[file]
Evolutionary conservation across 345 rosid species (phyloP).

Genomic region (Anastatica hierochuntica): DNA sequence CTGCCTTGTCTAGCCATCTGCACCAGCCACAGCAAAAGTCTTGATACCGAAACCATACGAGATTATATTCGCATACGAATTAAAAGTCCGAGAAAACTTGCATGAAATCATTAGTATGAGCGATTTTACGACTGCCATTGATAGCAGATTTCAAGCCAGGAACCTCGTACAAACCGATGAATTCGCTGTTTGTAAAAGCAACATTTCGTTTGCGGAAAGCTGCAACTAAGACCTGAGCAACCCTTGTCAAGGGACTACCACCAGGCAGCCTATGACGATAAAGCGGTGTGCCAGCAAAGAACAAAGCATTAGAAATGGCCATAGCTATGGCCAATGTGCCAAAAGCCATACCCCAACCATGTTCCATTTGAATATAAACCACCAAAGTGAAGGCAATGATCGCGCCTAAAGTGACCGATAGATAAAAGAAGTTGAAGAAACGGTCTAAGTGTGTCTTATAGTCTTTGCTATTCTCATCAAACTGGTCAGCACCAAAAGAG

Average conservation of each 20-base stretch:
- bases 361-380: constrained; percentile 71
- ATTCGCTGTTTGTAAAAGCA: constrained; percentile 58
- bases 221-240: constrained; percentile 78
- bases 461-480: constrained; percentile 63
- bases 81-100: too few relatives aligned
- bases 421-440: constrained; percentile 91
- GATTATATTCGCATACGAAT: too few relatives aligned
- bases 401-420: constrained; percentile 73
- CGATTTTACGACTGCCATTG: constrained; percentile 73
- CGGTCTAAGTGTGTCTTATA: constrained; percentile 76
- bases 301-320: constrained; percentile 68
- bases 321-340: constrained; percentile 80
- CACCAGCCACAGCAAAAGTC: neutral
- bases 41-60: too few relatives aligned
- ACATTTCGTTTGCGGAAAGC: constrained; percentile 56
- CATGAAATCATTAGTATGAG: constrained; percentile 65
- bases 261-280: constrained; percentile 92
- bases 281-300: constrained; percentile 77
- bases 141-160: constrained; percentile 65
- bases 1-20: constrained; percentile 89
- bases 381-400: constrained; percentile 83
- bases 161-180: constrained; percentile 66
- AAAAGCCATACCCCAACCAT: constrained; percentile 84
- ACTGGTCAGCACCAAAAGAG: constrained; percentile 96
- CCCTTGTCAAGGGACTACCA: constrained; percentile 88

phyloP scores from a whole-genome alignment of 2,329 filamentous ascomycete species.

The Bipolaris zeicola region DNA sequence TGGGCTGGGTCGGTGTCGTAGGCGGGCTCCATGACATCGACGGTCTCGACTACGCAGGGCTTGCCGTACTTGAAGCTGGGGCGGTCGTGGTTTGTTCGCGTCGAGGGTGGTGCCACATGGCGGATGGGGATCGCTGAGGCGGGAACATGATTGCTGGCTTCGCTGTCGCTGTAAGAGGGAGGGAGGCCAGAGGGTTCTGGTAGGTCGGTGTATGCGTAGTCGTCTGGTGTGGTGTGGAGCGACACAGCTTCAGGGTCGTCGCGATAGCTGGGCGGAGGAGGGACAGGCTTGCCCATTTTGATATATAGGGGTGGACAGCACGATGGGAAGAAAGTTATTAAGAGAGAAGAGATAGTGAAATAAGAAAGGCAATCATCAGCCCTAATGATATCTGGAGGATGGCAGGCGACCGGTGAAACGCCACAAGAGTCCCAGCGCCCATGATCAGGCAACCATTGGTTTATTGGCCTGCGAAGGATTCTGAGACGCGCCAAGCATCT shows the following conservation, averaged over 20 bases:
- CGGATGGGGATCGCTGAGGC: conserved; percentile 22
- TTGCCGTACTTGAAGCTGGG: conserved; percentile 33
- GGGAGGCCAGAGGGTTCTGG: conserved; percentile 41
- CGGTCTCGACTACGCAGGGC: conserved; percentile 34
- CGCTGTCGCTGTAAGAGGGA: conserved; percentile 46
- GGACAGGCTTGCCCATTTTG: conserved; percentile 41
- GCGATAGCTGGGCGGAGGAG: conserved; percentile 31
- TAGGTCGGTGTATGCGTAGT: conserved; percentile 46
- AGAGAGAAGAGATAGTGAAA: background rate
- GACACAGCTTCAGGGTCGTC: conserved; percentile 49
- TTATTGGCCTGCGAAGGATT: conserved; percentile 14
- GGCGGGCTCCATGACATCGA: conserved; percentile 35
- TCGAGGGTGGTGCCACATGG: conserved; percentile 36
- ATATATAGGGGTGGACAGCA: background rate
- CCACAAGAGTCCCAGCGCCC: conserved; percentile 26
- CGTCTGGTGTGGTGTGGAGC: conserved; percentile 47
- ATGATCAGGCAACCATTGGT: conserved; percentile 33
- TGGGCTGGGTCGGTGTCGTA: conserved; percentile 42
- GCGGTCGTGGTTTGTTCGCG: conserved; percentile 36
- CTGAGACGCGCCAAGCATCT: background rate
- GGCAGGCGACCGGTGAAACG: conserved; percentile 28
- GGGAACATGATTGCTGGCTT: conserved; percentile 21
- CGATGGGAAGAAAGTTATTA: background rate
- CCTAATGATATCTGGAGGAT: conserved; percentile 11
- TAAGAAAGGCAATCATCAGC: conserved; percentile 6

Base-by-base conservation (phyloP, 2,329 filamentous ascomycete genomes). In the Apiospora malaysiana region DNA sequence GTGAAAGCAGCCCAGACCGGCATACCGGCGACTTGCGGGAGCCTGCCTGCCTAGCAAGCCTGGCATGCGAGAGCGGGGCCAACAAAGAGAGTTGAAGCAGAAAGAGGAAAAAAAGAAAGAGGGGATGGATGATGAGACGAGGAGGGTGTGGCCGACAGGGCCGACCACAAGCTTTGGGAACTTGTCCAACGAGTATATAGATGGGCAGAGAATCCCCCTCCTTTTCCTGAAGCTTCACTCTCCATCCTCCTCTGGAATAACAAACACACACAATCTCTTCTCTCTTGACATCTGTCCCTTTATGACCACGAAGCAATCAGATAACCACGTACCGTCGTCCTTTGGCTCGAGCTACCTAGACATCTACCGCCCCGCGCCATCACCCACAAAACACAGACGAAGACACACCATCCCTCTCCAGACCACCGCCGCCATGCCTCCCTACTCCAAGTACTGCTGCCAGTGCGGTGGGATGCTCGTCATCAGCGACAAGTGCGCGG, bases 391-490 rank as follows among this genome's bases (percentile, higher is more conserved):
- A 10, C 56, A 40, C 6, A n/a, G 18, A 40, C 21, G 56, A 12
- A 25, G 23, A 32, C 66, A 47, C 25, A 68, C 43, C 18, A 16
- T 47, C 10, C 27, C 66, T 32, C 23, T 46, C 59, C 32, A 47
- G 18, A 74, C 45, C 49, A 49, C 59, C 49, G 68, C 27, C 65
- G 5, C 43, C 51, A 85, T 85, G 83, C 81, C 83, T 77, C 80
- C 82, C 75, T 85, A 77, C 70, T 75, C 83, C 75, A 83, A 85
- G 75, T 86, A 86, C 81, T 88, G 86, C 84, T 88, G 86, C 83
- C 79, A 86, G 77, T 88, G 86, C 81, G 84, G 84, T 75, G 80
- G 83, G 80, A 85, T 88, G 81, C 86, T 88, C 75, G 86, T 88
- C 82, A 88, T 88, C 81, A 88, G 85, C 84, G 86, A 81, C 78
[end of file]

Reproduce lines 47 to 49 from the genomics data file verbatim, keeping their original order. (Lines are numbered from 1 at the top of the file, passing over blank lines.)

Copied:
- ATGATCAGGCAACCATTGGT: conserved; percentile 33
- TGGGCTGGGTCGGTGTCGTA: conserved; percentile 42
- GCGGTCGTGGTTTGTTCGCG: conserved; percentile 36